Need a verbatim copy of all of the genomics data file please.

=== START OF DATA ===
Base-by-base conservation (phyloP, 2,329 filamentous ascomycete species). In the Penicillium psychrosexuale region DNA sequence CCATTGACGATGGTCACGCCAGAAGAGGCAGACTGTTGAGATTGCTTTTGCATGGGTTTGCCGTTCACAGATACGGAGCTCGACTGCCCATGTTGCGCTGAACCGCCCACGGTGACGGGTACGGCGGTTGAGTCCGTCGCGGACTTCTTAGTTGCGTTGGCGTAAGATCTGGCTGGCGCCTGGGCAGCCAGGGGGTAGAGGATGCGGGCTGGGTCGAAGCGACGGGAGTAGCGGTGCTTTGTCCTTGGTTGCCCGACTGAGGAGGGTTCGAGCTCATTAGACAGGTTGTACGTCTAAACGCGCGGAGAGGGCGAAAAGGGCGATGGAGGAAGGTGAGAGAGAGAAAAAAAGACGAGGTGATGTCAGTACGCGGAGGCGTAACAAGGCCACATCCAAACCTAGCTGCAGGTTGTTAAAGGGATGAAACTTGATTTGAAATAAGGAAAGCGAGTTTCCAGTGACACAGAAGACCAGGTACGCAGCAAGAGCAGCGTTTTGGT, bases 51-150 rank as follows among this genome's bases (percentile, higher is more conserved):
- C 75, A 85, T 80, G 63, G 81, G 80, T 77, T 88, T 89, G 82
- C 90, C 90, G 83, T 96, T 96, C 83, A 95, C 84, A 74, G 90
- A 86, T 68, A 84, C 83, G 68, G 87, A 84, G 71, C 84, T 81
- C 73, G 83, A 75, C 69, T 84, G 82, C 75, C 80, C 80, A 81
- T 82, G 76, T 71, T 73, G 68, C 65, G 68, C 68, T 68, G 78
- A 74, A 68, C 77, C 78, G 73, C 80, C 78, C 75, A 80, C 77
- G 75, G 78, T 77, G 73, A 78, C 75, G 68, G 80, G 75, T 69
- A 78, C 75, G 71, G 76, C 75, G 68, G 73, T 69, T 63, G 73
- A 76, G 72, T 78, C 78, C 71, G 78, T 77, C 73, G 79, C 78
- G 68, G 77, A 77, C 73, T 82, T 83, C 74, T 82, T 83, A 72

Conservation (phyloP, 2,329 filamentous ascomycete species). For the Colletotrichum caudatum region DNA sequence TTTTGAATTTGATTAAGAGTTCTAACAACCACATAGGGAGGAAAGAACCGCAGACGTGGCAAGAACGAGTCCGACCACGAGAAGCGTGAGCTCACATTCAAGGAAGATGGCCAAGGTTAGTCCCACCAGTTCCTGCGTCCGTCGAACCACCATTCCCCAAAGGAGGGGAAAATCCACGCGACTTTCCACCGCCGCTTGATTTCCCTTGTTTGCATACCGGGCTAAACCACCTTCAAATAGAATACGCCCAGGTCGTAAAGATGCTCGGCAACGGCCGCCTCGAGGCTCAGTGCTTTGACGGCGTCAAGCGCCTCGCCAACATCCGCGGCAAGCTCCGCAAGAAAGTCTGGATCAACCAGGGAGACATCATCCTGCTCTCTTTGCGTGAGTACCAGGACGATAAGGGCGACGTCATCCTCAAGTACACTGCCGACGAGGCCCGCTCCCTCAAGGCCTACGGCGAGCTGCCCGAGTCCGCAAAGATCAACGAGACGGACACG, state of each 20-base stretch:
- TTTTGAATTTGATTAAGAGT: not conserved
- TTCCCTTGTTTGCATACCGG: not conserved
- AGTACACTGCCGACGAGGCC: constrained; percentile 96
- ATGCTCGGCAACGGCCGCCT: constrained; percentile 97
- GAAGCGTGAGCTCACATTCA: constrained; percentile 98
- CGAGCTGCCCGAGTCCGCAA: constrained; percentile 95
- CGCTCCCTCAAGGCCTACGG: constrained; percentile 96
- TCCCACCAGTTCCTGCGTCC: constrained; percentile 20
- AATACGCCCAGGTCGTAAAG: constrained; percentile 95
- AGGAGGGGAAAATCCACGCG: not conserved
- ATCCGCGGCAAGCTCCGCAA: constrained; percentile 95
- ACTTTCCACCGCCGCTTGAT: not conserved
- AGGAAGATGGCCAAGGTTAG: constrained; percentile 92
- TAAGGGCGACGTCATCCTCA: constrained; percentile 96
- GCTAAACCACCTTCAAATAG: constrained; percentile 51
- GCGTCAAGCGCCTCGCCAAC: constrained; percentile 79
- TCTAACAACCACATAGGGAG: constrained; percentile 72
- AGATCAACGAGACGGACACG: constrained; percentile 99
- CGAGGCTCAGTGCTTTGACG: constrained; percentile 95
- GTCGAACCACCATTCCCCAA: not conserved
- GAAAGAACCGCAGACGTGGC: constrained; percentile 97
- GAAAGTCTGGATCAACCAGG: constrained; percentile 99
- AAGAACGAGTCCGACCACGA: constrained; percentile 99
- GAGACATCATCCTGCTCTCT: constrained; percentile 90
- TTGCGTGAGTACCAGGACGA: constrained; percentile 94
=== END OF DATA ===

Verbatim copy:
Base-by-base conservation (phyloP, 2,329 filamentous ascomycete species). In the Penicillium psychrosexuale region DNA sequence CCATTGACGATGGTCACGCCAGAAGAGGCAGACTGTTGAGATTGCTTTTGCATGGGTTTGCCGTTCACAGATACGGAGCTCGACTGCCCATGTTGCGCTGAACCGCCCACGGTGACGGGTACGGCGGTTGAGTCCGTCGCGGACTTCTTAGTTGCGTTGGCGTAAGATCTGGCTGGCGCCTGGGCAGCCAGGGGGTAGAGGATGCGGGCTGGGTCGAAGCGACGGGAGTAGCGGTGCTTTGTCCTTGGTTGCCCGACTGAGGAGGGTTCGAGCTCATTAGACAGGTTGTACGTCTAAACGCGCGGAGAGGGCGAAAAGGGCGATGGAGGAAGGTGAGAGAGAGAAAAAAAGACGAGGTGATGTCAGTACGCGGAGGCGTAACAAGGCCACATCCAAACCTAGCTGCAGGTTGTTAAAGGGATGAAACTTGATTTGAAATAAGGAAAGCGAGTTTCCAGTGACACAGAAGACCAGGTACGCAGCAAGAGCAGCGTTTTGGT, bases 51-150 rank as follows among this genome's bases (percentile, higher is more conserved):
- C 75, A 85, T 80, G 63, G 81, G 80, T 77, T 88, T 89, G 82
- C 90, C 90, G 83, T 96, T 96, C 83, A 95, C 84, A 74, G 90
- A 86, T 68, A 84, C 83, G 68, G 87, A 84, G 71, C 84, T 81
- C 73, G 83, A 75, C 69, T 84, G 82, C 75, C 80, C 80, A 81
- T 82, G 76, T 71, T 73, G 68, C 65, G 68, C 68, T 68, G 78
- A 74, A 68, C 77, C 78, G 73, C 80, C 78, C 75, A 80, C 77
- G 75, G 78, T 77, G 73, A 78, C 75, G 68, G 80, G 75, T 69
- A 78, C 75, G 71, G 76, C 75, G 68, G 73, T 69, T 63, G 73
- A 76, G 72, T 78, C 78, C 71, G 78, T 77, C 73, G 79, C 78
- G 68, G 77, A 77, C 73, T 82, T 83, C 74, T 82, T 83, A 72

Conservation (phyloP, 2,329 filamentous ascomycete species). For the Colletotrichum caudatum region DNA sequence TTTTGAATTTGATTAAGAGTTCTAACAACCACATAGGGAGGAAAGAACCGCAGACGTGGCAAGAACGAGTCCGACCACGAGAAGCGTGAGCTCACATTCAAGGAAGATGGCCAAGGTTAGTCCCACCAGTTCCTGCGTCCGTCGAACCACCATTCCCCAAAGGAGGGGAAAATCCACGCGACTTTCCACCGCCGCTTGATTTCCCTTGTTTGCATACCGGGCTAAACCACCTTCAAATAGAATACGCCCAGGTCGTAAAGATGCTCGGCAACGGCCGCCTCGAGGCTCAGTGCTTTGACGGCGTCAAGCGCCTCGCCAACATCCGCGGCAAGCTCCGCAAGAAAGTCTGGATCAACCAGGGAGACATCATCCTGCTCTCTTTGCGTGAGTACCAGGACGATAAGGGCGACGTCATCCTCAAGTACACTGCCGACGAGGCCCGCTCCCTCAAGGCCTACGGCGAGCTGCCCGAGTCCGCAAAGATCAACGAGACGGACACG, state of each 20-base stretch:
- TTTTGAATTTGATTAAGAGT: not conserved
- TTCCCTTGTTTGCATACCGG: not conserved
- AGTACACTGCCGACGAGGCC: constrained; percentile 96
- ATGCTCGGCAACGGCCGCCT: constrained; percentile 97
- GAAGCGTGAGCTCACATTCA: constrained; percentile 98
- CGAGCTGCCCGAGTCCGCAA: constrained; percentile 95
- CGCTCCCTCAAGGCCTACGG: constrained; percentile 96
- TCCCACCAGTTCCTGCGTCC: constrained; percentile 20
- AATACGCCCAGGTCGTAAAG: constrained; percentile 95
- AGGAGGGGAAAATCCACGCG: not conserved
- ATCCGCGGCAAGCTCCGCAA: constrained; percentile 95
- ACTTTCCACCGCCGCTTGAT: not conserved
- AGGAAGATGGCCAAGGTTAG: constrained; percentile 92
- TAAGGGCGACGTCATCCTCA: constrained; percentile 96
- GCTAAACCACCTTCAAATAG: constrained; percentile 51
- GCGTCAAGCGCCTCGCCAAC: constrained; percentile 79
- TCTAACAACCACATAGGGAG: constrained; percentile 72
- AGATCAACGAGACGGACACG: constrained; percentile 99
- CGAGGCTCAGTGCTTTGACG: constrained; percentile 95
- GTCGAACCACCATTCCCCAA: not conserved
- GAAAGAACCGCAGACGTGGC: constrained; percentile 97
- GAAAGTCTGGATCAACCAGG: constrained; percentile 99
- AAGAACGAGTCCGACCACGA: constrained; percentile 99
- GAGACATCATCCTGCTCTCT: constrained; percentile 90
- TTGCGTGAGTACCAGGACGA: constrained; percentile 94